Who knows? Perhaps the people running these sites are choosing not to see the link between the way Miss France reduces its contestants to objects to be pitted against one another and the way women are regularly reduced to sex objects in their everyday lives. But it's more likely they don't care.  
One group in France that has drawn a connection between Miss France and the position of women in society at large are the organisers themselves. 
Miss France: Why 8.5 million French tuned in
Photo: AFP
National director of the competition Sylvie Tellier, who won the title herself in 2002, provoked ridicule when she said this year's “ceremony will be an opportunity to denounce violence against women during an hour of prime time television.” 
But this is nothing short of a cynical attempt to offer a salve to a problem that they themselves are contributing to. Trying to legitimise what is essentially a chance to watch women strut around in swimwear and judge them on their appearance with a nod to feminism is laughable.  
Unsurprisingly French feminist group Osez le Feminisme is no fan of the competition either.
“Sexism against women is still in the majority and its is supported in many ways including this way of valuing women as objects rather than subjects,” spokesperson for the group Raphaëlle Rémy-Leleu told The Local. 
To find out just how backward the pageant is, look no further than the guidelines contestants must adhere to if they want to compete.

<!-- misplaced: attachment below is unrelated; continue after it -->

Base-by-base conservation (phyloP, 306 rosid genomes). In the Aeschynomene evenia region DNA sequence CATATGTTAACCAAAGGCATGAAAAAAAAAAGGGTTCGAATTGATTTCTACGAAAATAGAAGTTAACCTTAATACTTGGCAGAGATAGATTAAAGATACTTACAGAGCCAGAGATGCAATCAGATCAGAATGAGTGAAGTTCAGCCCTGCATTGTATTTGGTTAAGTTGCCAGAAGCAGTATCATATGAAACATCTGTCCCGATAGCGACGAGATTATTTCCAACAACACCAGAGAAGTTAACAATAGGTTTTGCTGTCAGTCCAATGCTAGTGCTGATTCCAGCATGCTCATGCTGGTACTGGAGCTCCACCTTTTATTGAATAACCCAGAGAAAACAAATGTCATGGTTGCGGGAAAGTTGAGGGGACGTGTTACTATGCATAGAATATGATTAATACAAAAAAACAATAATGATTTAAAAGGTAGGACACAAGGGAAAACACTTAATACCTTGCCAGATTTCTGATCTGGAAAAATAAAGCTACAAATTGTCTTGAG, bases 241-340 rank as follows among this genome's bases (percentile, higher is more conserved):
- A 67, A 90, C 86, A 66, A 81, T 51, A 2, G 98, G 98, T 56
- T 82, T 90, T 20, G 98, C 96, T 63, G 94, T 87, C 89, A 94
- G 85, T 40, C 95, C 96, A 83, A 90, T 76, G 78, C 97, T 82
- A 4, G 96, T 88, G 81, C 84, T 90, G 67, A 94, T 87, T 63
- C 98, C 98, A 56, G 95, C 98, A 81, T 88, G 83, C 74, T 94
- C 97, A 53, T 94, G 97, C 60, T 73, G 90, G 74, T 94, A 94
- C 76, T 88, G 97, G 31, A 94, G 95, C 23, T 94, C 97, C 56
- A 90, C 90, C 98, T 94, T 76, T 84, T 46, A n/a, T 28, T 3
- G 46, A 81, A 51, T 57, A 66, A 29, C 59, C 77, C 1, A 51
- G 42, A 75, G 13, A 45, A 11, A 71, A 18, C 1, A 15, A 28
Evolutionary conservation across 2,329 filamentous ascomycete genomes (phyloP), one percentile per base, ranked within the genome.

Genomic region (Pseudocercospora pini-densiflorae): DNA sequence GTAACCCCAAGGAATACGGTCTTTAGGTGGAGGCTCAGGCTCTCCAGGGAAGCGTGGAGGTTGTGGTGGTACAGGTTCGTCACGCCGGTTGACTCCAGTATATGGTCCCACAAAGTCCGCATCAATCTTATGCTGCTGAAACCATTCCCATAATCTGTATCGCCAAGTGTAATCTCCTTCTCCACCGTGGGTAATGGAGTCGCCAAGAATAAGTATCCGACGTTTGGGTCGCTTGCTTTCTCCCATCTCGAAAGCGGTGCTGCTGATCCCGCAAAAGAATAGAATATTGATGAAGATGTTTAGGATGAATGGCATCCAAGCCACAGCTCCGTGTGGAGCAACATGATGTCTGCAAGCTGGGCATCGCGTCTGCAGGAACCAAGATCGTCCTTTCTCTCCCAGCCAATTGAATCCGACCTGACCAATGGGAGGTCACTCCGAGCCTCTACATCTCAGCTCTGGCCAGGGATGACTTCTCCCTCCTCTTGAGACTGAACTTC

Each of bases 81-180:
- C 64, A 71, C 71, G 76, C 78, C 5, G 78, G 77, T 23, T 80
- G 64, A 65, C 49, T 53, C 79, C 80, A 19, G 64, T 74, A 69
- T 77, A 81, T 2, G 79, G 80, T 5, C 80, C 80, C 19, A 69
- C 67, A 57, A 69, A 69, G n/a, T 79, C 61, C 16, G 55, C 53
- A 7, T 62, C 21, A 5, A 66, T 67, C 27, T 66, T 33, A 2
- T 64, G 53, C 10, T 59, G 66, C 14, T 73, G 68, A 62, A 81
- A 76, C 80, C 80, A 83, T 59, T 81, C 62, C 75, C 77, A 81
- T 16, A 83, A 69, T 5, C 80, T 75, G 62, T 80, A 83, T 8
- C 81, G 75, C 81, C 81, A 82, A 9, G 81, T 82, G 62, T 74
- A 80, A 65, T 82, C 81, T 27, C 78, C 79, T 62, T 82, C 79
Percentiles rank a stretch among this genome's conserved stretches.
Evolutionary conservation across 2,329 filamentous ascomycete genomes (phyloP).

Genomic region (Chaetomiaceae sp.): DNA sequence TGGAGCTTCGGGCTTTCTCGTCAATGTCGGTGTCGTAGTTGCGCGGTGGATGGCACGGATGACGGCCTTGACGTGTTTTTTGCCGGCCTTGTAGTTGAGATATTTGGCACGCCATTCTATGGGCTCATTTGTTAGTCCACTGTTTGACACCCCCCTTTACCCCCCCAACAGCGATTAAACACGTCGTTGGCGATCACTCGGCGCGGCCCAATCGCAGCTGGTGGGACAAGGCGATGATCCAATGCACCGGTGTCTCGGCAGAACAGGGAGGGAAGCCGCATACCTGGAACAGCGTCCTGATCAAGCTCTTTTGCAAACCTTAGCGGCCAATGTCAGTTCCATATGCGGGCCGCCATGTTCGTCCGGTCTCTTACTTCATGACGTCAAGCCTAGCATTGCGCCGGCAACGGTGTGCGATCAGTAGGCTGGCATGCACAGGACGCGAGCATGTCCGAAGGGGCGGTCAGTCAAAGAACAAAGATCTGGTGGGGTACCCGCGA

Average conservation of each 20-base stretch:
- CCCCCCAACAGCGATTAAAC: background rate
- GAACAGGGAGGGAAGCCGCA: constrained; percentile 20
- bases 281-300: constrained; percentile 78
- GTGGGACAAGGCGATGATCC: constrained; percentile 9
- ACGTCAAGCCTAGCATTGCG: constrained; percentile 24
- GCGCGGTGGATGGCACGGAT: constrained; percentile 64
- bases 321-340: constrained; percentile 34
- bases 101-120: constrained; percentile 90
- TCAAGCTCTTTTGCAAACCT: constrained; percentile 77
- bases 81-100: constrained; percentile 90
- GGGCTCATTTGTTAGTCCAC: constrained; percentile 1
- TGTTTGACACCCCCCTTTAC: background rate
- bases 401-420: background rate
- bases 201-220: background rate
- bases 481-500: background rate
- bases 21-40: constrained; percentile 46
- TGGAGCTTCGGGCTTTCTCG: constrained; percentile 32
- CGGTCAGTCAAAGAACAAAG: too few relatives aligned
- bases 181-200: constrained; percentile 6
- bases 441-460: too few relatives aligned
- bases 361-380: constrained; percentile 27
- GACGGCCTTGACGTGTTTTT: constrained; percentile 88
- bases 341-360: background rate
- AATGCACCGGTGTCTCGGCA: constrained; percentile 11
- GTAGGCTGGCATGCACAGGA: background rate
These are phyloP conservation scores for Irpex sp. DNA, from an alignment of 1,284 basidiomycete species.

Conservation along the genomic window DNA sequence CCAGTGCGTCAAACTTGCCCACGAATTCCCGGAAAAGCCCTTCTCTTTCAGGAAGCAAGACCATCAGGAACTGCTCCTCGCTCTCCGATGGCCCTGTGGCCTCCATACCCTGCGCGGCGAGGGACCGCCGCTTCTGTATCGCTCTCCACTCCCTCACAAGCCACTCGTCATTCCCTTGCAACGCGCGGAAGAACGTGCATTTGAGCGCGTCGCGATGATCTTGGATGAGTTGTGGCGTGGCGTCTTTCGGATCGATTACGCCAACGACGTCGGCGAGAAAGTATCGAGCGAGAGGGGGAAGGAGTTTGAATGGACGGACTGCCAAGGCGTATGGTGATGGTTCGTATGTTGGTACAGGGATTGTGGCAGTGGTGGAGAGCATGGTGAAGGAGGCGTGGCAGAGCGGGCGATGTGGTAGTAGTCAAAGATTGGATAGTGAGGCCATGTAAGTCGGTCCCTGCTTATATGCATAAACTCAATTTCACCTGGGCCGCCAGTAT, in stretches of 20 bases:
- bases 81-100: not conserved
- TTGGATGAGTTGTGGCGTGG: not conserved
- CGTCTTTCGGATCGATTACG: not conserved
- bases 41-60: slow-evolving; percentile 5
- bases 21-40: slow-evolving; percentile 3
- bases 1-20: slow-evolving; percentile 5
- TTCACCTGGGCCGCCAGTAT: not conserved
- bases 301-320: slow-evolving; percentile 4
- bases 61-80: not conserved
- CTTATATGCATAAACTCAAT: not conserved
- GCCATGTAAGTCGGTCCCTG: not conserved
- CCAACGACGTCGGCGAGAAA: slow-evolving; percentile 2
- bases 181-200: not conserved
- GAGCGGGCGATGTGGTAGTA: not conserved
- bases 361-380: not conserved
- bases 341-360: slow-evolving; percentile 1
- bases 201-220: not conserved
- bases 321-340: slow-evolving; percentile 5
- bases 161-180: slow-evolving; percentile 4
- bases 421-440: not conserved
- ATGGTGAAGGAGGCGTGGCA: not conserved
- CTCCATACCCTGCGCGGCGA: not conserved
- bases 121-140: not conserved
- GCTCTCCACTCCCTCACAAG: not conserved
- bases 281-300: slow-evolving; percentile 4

Contestants should never have been married and have no children. They should not have had any plastic surgery, visible tattoos or piercings and they should not have ever posed partially or completely naked. Several contestants have fallen foul of  that rule in the past and have lost their crowns as a result.
Miss France: Are we really still doing this?
Photo: AFP
So it seems the ideal “role model” for women should be someone who is untouched and unblemished and hasn't been sullied by previous ogling eyes, that way they're fresh for the audience of Miss France. How modern!
Clearly there are issues to be addressed in terms of how France sees its women. 
And in a year that has seen a wave of women around the world, including in France, show strength and solidarity in coming forward to denounce the aggressors in their lives, the country needs to acknowledge that Miss France is a part of its past, not future.